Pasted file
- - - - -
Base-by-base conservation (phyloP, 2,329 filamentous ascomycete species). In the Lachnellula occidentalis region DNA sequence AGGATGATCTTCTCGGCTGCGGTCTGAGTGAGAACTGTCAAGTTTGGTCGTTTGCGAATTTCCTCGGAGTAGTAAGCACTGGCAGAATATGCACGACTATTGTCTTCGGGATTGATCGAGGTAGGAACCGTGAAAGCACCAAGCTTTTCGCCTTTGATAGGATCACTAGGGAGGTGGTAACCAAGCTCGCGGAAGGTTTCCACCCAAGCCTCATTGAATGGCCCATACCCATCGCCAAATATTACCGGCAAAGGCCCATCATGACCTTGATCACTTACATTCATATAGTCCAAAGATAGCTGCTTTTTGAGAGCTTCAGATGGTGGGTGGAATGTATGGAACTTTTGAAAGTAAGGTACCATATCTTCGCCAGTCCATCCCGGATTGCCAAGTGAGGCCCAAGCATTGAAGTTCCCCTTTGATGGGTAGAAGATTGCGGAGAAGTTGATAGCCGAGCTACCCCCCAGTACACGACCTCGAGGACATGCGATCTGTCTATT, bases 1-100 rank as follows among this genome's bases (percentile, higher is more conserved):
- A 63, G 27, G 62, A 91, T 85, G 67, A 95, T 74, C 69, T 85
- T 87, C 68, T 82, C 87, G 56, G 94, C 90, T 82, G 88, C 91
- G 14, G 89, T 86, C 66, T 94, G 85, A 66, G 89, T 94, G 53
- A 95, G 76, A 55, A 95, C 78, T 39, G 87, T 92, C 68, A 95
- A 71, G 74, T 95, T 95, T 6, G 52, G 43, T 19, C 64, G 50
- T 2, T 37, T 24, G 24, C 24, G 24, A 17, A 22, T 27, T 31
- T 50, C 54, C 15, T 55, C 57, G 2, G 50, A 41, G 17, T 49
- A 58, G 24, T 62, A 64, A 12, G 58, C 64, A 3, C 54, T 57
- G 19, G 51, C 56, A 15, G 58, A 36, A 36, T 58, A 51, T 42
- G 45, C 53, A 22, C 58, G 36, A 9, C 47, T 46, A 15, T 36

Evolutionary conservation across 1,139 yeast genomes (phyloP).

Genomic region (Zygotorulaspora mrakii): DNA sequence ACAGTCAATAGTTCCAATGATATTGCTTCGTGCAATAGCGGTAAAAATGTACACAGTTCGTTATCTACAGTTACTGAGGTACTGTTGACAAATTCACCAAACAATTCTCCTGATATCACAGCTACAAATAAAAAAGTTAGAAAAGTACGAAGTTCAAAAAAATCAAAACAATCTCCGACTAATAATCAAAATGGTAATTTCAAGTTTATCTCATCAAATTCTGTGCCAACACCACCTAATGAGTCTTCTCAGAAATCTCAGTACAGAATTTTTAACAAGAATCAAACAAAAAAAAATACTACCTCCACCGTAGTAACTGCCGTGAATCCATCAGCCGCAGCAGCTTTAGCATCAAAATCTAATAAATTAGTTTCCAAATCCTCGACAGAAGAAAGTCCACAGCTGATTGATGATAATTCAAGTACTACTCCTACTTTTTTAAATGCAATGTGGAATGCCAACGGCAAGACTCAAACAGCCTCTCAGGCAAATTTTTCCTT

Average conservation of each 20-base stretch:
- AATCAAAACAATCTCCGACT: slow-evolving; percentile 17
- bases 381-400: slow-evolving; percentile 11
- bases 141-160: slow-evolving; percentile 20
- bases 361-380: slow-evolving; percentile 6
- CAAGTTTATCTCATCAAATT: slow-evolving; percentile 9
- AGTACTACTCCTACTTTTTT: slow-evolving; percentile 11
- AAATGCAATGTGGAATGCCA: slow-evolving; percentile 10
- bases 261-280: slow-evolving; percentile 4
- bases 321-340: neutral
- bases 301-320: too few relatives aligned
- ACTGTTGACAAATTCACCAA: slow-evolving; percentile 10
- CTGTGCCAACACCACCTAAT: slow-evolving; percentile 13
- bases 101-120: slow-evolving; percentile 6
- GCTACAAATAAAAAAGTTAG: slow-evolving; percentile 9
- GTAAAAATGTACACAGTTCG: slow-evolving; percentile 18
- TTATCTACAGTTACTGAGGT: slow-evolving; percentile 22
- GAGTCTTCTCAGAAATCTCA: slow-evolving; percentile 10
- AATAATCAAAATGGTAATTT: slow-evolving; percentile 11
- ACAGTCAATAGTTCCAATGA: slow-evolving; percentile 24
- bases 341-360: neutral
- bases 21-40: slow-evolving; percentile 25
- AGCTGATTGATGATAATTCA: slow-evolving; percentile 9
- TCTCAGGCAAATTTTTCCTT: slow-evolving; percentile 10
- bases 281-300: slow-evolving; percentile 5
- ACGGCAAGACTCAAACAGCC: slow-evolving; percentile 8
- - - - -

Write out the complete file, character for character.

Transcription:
Base-by-base conservation (phyloP, 2,329 filamentous ascomycete species). In the Lachnellula occidentalis region DNA sequence AGGATGATCTTCTCGGCTGCGGTCTGAGTGAGAACTGTCAAGTTTGGTCGTTTGCGAATTTCCTCGGAGTAGTAAGCACTGGCAGAATATGCACGACTATTGTCTTCGGGATTGATCGAGGTAGGAACCGTGAAAGCACCAAGCTTTTCGCCTTTGATAGGATCACTAGGGAGGTGGTAACCAAGCTCGCGGAAGGTTTCCACCCAAGCCTCATTGAATGGCCCATACCCATCGCCAAATATTACCGGCAAAGGCCCATCATGACCTTGATCACTTACATTCATATAGTCCAAAGATAGCTGCTTTTTGAGAGCTTCAGATGGTGGGTGGAATGTATGGAACTTTTGAAAGTAAGGTACCATATCTTCGCCAGTCCATCCCGGATTGCCAAGTGAGGCCCAAGCATTGAAGTTCCCCTTTGATGGGTAGAAGATTGCGGAGAAGTTGATAGCCGAGCTACCCCCCAGTACACGACCTCGAGGACATGCGATCTGTCTATT, bases 1-100 rank as follows among this genome's bases (percentile, higher is more conserved):
- A 63, G 27, G 62, A 91, T 85, G 67, A 95, T 74, C 69, T 85
- T 87, C 68, T 82, C 87, G 56, G 94, C 90, T 82, G 88, C 91
- G 14, G 89, T 86, C 66, T 94, G 85, A 66, G 89, T 94, G 53
- A 95, G 76, A 55, A 95, C 78, T 39, G 87, T 92, C 68, A 95
- A 71, G 74, T 95, T 95, T 6, G 52, G 43, T 19, C 64, G 50
- T 2, T 37, T 24, G 24, C 24, G 24, A 17, A 22, T 27, T 31
- T 50, C 54, C 15, T 55, C 57, G 2, G 50, A 41, G 17, T 49
- A 58, G 24, T 62, A 64, A 12, G 58, C 64, A 3, C 54, T 57
- G 19, G 51, C 56, A 15, G 58, A 36, A 36, T 58, A 51, T 42
- G 45, C 53, A 22, C 58, G 36, A 9, C 47, T 46, A 15, T 36

Evolutionary conservation across 1,139 yeast genomes (phyloP).

Genomic region (Zygotorulaspora mrakii): DNA sequence ACAGTCAATAGTTCCAATGATATTGCTTCGTGCAATAGCGGTAAAAATGTACACAGTTCGTTATCTACAGTTACTGAGGTACTGTTGACAAATTCACCAAACAATTCTCCTGATATCACAGCTACAAATAAAAAAGTTAGAAAAGTACGAAGTTCAAAAAAATCAAAACAATCTCCGACTAATAATCAAAATGGTAATTTCAAGTTTATCTCATCAAATTCTGTGCCAACACCACCTAATGAGTCTTCTCAGAAATCTCAGTACAGAATTTTTAACAAGAATCAAACAAAAAAAAATACTACCTCCACCGTAGTAACTGCCGTGAATCCATCAGCCGCAGCAGCTTTAGCATCAAAATCTAATAAATTAGTTTCCAAATCCTCGACAGAAGAAAGTCCACAGCTGATTGATGATAATTCAAGTACTACTCCTACTTTTTTAAATGCAATGTGGAATGCCAACGGCAAGACTCAAACAGCCTCTCAGGCAAATTTTTCCTT

Average conservation of each 20-base stretch:
- AATCAAAACAATCTCCGACT: slow-evolving; percentile 17
- bases 381-400: slow-evolving; percentile 11
- bases 141-160: slow-evolving; percentile 20
- bases 361-380: slow-evolving; percentile 6
- CAAGTTTATCTCATCAAATT: slow-evolving; percentile 9
- AGTACTACTCCTACTTTTTT: slow-evolving; percentile 11
- AAATGCAATGTGGAATGCCA: slow-evolving; percentile 10
- bases 261-280: slow-evolving; percentile 4
- bases 321-340: neutral
- bases 301-320: too few relatives aligned
- ACTGTTGACAAATTCACCAA: slow-evolving; percentile 10
- CTGTGCCAACACCACCTAAT: slow-evolving; percentile 13
- bases 101-120: slow-evolving; percentile 6
- GCTACAAATAAAAAAGTTAG: slow-evolving; percentile 9
- GTAAAAATGTACACAGTTCG: slow-evolving; percentile 18
- TTATCTACAGTTACTGAGGT: slow-evolving; percentile 22
- GAGTCTTCTCAGAAATCTCA: slow-evolving; percentile 10
- AATAATCAAAATGGTAATTT: slow-evolving; percentile 11
- ACAGTCAATAGTTCCAATGA: slow-evolving; percentile 24
- bases 341-360: neutral
- bases 21-40: slow-evolving; percentile 25
- AGCTGATTGATGATAATTCA: slow-evolving; percentile 9
- TCTCAGGCAAATTTTTCCTT: slow-evolving; percentile 10
- bases 281-300: slow-evolving; percentile 5
- ACGGCAAGACTCAAACAGCC: slow-evolving; percentile 8